The UK economy is facing its biggest slowdown since Labour came to power - and the biggest rise in public borrowing, the chancellor has said.
By Steve Schifferes
Economics reporter, BBC News
Chancellor Alistair Darling warned that economic growth in 2008 and 2009 would be slower than the government expected.
He cut his growth forecast for 2008 to 1.75%-2.25%, well below the 2.5%-3% predicted in last year's Budget.
And he warned public borrowing would rise to £43bn next year, rather than falling to £36bn as he had hoped.
But the chancellor was more optimistic than most independent forecasters for both this year and especially in 2009, when he predicts growth will return to its long-term average of 2.25% to 2.75%.
Independent forecasts suggest economic growth is likely to be closer to 2% in 2009, and 1.7% in 2008, with the risks still on the downside.
What is not in doubt is that the slowing economy has had a significant effect on government borrowing.
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Mr Darling said the budget gap would rise sharply from £38bn this year to £43bn next year, and would still be at £38bn in 2009-10.
This is a sharp change from assumptions made just six months ago in the pre-Budget report, when borrowing was predicted to fall to £36bn, and £13bn worse than the Budget prediction just one year ago.
The rise in borrowing means that it will take longer for the government's finances to return to surplus, and meet its fiscal rules.
The chancellor said this meant that fiscal policy "will support" the economic recovery by running a bigger deficit in order to underpin spending and keep the economy ticking over.
However, if the economy is in worse shape than the government expects, these deficits could be substantially bigger.
"If growth is slower than the Treasury projects, then borrowing could easily rise above these levels," says John Hawksworth of PricewaterhouseCoopers.
And Peter Spencer, chief economist of the Ernst & Young ITEM club, predicted that "it is very likely that he will exceed the record £50bn [deficit] set by Norman Lamont."
Because of the chancellor's larger-than-planned deficits over the next few years, he will have to raise tax receipts in later years if the government is to meet its fiscal rules.
Mr Darling has announced big tax increases in the future, amounting to a £1.8bn increase in total tax revenue by 2010/11.
Alcohol, tobacco and petrol taxes will rise faster than inflation for the next four years.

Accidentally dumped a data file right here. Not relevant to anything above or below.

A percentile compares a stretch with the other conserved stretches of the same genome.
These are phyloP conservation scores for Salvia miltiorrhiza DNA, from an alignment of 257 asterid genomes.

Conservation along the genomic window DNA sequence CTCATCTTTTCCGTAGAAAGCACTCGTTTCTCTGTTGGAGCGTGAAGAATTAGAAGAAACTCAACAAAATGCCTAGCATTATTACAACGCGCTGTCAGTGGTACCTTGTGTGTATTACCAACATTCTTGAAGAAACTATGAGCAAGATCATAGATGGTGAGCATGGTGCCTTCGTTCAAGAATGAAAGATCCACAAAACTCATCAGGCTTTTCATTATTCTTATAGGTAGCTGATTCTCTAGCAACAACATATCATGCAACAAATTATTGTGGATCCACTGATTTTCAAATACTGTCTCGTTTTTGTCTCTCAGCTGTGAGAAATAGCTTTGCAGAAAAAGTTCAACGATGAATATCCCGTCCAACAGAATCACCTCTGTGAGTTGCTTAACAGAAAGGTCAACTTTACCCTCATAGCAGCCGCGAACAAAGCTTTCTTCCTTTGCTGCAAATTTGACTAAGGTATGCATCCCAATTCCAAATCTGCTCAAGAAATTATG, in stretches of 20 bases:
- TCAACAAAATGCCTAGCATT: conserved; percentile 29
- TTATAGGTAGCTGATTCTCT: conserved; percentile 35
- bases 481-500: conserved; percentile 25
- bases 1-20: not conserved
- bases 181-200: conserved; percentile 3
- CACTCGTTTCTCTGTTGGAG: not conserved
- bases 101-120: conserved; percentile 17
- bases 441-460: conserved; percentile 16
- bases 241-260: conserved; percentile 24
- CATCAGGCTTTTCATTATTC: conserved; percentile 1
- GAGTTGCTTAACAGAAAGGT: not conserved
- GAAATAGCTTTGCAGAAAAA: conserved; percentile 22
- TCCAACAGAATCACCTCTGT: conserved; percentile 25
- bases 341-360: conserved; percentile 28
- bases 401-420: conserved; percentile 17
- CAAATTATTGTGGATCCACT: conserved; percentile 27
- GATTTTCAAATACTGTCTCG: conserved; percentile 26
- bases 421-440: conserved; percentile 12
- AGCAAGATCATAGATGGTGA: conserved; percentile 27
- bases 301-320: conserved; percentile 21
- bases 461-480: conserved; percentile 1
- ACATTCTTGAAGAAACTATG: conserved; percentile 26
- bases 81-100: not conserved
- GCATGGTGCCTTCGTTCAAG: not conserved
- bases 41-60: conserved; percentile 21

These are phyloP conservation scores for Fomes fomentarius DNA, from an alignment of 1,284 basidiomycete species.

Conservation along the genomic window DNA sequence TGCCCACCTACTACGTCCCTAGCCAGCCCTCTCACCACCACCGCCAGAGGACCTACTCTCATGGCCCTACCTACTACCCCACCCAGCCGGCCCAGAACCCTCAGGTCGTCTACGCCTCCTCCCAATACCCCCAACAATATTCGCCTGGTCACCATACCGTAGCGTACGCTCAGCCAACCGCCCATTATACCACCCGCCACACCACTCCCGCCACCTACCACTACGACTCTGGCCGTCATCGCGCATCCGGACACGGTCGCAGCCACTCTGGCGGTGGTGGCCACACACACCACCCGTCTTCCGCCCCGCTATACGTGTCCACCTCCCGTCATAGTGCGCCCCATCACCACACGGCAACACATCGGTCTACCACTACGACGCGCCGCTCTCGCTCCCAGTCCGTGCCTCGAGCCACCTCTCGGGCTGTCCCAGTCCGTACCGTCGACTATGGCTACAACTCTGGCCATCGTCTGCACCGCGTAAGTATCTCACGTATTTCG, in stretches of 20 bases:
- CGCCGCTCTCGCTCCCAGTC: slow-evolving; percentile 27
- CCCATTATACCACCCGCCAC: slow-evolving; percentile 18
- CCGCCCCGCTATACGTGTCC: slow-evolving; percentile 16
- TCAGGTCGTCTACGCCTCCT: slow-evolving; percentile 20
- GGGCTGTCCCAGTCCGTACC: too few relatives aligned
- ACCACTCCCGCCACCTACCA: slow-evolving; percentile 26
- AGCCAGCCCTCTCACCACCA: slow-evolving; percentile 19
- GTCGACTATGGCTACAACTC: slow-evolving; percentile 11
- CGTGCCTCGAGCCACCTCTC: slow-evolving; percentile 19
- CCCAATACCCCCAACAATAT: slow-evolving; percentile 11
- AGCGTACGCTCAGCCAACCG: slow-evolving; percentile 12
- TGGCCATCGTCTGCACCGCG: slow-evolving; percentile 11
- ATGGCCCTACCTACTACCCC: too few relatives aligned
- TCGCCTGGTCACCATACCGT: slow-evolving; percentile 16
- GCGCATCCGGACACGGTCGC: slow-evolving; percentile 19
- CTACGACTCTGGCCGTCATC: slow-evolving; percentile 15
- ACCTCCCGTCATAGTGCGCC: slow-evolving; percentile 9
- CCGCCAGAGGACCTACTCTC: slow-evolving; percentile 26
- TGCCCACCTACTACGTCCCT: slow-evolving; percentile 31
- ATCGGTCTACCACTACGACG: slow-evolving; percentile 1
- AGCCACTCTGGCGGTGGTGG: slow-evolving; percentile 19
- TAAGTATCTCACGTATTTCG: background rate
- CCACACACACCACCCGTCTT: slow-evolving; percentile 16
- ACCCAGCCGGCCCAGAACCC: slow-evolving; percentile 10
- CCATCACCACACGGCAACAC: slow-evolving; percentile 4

The Treasury says that by 2010-11, higher vehicle excise duties will raise an extra £735m, while higher alcohol duties will raise an extra £625m, and changes to fuel duty could add £550m.
In addition, capital gains tax changes could raise an additional £1bn.
The slowing economy means that Mr Darling has little room to boost public spending, which is already expected to slow significantly during the course of this Parliament.
His tax increases more than offset the £870m extra in child benefit and other help, which will be offered to families from 2010 to lift children out of poverty.
But Robert Chote, director of the Institute for Fiscal Studies, an independent think tank, said that he doubted the tax increases announced so far would be enough to offset the growing budget deficit.
Who's to blame?
The chancellor blamed the UK downturn on the world economic crisis, especially in the US, where problems in the housing sector have hit credit markets worldwide.
He said globalisation had resulted in the fact that "problems in one economy can quickly spread to other countries".
He argued that, with low inflation and high employment, the UK is "more resilient" to withstand the downturn.
But his opponents say that the huge Budget deficit built up during a period of strong growth means that the government has squandered an opportunity to secure its economic position.
Many economists agree.
"The UK economy has serious problems of its own (notably including high household debt levels and an over-extended housing market) while the public finances are in poor shape," said Howard Archer of Global Insight.
This has come "despite the economy experiencing extended robust growth during Labour's time in power", he added.
And the Institute of Fiscal Studies also warns that there are many dangers ahead.
"If the downturn is deeper than expected, if he is over-optimistic about the underlying strength of tax revenues, or if political pressure requires further giveaways, then Mr Darling or his successor may have to inflict more pain than he did yesterday," they say.
At the same time, the threat of inflation has meant that the Bank of England cannot cut interest rates too fast in order to boost the economy.
The combination of slower growth and rising inflation means that average living standards are likely to stagnate over the next few years.
The expectations of businesses and consumers about the economy have already turned sharply negative.